Network Operations and Internet Security @ Princeton

Srikanth Sundaresan Presents BISmark at SIGCOMM, CAIDA, Internet2

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Srikanth presented the first large-scale study of broadband Internet performance at SIGCOMM 2011.  The work was a collaboration with the SamKnows/FCC team and included many important findings, such as the contribution of interleaving and forward error correction to last-mile latency, and the role of customer-premises equipment (e.g., DSL modems) in introducing extremely high latency under load.

He also presented the BISmark platform at NANOG 53 in Philadelphia and the Internet2 Fall 2011 Meeting in Raleigh. The talks focused on the measurement capabilities of the platform and have led to increased deployments and follow up discussions with service providers to enhance BISmark’s measurement infrastructure.


In February 2012, Srikanth presented a talk on Web performance bottlenecks and how to alleviate them at the CAIDA AIMS-4 workshop in San Diego. The talk presented analysis showing how the last mile is a significant source of latency and throughput bottleneck and their effect on Web page load times, and how simple techniques such as DNS, TCP connection, and content caching in the home router can significantly improve performance.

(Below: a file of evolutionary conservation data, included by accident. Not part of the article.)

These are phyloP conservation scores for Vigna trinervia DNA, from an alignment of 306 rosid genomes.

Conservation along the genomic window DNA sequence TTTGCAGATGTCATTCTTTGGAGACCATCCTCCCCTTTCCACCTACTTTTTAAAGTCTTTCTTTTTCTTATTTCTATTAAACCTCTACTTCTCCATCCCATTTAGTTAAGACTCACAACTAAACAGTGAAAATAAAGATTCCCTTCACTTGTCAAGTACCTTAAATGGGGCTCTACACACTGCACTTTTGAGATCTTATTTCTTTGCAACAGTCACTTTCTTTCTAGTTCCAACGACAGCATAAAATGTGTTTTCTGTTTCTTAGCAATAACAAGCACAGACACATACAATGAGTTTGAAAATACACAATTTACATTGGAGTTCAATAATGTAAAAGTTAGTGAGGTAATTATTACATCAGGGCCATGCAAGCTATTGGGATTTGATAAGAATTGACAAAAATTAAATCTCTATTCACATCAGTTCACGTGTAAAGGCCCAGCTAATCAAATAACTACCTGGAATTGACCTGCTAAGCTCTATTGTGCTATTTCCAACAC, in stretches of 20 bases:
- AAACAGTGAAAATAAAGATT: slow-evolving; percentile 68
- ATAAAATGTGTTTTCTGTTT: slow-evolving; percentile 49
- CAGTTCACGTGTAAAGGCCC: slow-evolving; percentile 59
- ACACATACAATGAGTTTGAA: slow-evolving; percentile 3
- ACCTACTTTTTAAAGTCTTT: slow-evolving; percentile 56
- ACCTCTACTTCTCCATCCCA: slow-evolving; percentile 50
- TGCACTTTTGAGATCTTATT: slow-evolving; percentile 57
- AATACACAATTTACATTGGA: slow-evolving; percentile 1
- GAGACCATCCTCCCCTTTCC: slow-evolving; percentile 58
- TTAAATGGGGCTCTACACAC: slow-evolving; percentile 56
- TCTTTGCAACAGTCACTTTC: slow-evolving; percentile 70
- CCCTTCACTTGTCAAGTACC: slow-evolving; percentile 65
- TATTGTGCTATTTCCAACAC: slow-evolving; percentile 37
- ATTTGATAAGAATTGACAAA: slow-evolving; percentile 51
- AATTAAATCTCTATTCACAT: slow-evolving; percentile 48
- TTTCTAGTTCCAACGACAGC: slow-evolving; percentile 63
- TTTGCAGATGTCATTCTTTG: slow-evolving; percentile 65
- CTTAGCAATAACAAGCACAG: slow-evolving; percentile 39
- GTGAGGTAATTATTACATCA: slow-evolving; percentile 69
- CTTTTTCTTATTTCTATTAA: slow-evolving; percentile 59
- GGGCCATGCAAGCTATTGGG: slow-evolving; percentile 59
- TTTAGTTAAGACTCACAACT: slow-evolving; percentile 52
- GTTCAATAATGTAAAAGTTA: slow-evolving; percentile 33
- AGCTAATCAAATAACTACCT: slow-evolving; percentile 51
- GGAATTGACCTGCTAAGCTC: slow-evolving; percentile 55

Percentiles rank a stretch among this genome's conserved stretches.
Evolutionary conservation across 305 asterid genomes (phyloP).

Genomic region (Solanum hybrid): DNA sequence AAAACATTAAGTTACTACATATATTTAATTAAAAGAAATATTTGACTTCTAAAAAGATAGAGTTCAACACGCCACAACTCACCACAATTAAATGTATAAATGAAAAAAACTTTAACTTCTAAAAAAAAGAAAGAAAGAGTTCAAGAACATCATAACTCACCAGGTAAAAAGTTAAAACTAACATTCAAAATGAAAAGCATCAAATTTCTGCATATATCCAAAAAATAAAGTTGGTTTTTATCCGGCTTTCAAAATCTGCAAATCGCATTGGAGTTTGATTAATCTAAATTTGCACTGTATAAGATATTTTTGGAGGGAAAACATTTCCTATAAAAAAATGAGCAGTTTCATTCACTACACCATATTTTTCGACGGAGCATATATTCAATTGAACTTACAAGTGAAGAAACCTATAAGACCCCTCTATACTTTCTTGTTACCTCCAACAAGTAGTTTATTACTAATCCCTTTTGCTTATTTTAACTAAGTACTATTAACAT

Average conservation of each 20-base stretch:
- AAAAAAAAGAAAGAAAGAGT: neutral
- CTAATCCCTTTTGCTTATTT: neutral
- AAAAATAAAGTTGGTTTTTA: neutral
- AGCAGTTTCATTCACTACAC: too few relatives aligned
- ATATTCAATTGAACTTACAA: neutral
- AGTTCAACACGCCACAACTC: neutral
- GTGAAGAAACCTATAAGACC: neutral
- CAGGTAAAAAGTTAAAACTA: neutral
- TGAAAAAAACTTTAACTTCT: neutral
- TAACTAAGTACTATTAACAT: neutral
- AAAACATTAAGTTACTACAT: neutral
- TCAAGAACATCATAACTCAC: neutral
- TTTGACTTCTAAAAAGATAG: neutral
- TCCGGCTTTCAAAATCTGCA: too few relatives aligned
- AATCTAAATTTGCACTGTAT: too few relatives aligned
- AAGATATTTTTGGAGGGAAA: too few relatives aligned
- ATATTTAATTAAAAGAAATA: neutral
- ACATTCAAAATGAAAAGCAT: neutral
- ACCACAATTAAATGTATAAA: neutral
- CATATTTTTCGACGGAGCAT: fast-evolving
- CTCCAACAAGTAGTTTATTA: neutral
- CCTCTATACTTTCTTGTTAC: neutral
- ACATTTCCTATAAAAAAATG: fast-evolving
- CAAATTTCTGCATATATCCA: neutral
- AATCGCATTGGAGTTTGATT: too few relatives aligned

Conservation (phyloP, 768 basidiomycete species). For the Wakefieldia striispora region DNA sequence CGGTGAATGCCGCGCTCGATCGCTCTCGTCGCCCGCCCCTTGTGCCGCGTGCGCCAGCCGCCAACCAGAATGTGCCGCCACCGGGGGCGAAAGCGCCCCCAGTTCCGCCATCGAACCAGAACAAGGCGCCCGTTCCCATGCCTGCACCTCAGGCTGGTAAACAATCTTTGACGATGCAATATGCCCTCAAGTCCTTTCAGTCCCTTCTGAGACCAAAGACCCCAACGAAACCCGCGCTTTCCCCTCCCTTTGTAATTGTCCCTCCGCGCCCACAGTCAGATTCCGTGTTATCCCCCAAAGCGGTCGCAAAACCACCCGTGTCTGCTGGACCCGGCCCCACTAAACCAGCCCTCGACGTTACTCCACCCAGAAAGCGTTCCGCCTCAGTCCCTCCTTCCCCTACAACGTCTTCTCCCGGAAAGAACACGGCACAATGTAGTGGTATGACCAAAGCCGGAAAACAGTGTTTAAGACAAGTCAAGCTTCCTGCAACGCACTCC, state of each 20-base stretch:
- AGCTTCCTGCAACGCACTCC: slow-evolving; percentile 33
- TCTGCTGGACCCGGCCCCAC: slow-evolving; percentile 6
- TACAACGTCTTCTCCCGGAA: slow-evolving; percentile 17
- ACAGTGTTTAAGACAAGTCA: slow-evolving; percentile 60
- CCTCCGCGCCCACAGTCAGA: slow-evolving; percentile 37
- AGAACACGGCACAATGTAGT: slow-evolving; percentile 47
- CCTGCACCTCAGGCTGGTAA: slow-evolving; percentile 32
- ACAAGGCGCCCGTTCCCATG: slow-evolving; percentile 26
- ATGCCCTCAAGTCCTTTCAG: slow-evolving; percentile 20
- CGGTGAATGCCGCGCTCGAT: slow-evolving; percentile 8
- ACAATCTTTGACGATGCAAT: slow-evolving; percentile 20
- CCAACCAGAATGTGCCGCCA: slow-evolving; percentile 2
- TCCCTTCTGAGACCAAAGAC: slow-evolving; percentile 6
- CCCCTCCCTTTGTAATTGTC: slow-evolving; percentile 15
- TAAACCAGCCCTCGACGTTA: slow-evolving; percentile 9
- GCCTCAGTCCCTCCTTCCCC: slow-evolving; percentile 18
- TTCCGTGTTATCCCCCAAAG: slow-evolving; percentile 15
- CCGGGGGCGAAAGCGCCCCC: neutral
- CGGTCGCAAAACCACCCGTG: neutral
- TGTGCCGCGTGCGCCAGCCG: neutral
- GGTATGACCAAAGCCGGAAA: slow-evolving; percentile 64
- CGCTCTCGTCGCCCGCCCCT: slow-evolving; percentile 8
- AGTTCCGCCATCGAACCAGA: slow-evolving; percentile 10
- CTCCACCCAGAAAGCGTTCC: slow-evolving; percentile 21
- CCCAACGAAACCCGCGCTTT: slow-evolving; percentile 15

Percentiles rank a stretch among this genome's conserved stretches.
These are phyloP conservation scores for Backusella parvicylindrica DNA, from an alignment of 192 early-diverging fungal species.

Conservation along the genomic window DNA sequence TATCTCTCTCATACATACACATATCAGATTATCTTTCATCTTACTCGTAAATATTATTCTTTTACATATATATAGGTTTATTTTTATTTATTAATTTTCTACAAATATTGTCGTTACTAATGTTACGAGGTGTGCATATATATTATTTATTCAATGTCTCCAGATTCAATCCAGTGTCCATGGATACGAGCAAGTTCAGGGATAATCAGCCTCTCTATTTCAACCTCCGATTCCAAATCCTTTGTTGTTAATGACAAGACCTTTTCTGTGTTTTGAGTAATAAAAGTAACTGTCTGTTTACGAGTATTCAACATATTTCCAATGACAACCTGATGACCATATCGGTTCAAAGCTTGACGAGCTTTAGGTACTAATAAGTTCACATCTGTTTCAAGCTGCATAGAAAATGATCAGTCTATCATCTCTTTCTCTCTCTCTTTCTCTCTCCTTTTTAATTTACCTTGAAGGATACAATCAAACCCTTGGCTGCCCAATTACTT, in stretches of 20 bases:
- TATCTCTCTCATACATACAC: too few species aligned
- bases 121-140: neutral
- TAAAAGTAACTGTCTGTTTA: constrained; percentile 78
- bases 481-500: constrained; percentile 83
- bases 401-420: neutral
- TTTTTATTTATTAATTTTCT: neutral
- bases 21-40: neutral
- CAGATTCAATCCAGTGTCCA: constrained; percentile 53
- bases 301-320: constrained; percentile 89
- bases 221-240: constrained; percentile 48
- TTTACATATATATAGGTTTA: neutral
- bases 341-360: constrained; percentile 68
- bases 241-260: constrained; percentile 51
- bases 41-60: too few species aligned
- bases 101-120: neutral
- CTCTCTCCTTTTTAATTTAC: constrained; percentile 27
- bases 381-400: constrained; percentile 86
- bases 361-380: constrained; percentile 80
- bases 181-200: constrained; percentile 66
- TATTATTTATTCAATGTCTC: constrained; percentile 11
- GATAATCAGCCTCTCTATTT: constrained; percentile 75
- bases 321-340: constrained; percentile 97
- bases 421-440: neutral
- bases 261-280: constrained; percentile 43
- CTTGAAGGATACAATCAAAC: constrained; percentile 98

Author: Nick Feamster

Nick Feamster is a professor in the Department of Computer Science at Princeton University. Before joining the faculty at Princeton, he was a professor in the School of Computer Science at Georgia Tech. He received his Ph.D. in Computer science from MIT in 2005, and his S.B. and M.Eng. degrees in Electrical Engineering and Computer Science from MIT in 2000 and 2001, respectively. His research focuses on many aspects of computer networking and networked systems, including the design, measurement, and analysis of network routing protocols, network operations and security, and anonymous communication systems. In December 2008, he received the Presidential Early Career Award for Scientists and Engineers (PECASE) for his contributions to cybersecurity, notably spam filtering. His honors include the Technology Review 35 "Top Young Innovators Under 35" award, a Sloan Research Fellowship, the NSF CAREER award, the IBM Faculty Fellowship, and award papers at SIGCOMM 2006 (network-level behavior of spammers), the NSDI 2005 conference (fault detection in router configuration), Usenix Security 2002 (circumventing web censorship using Infranet), and Usenix Security 2001 (web cookie analysis).

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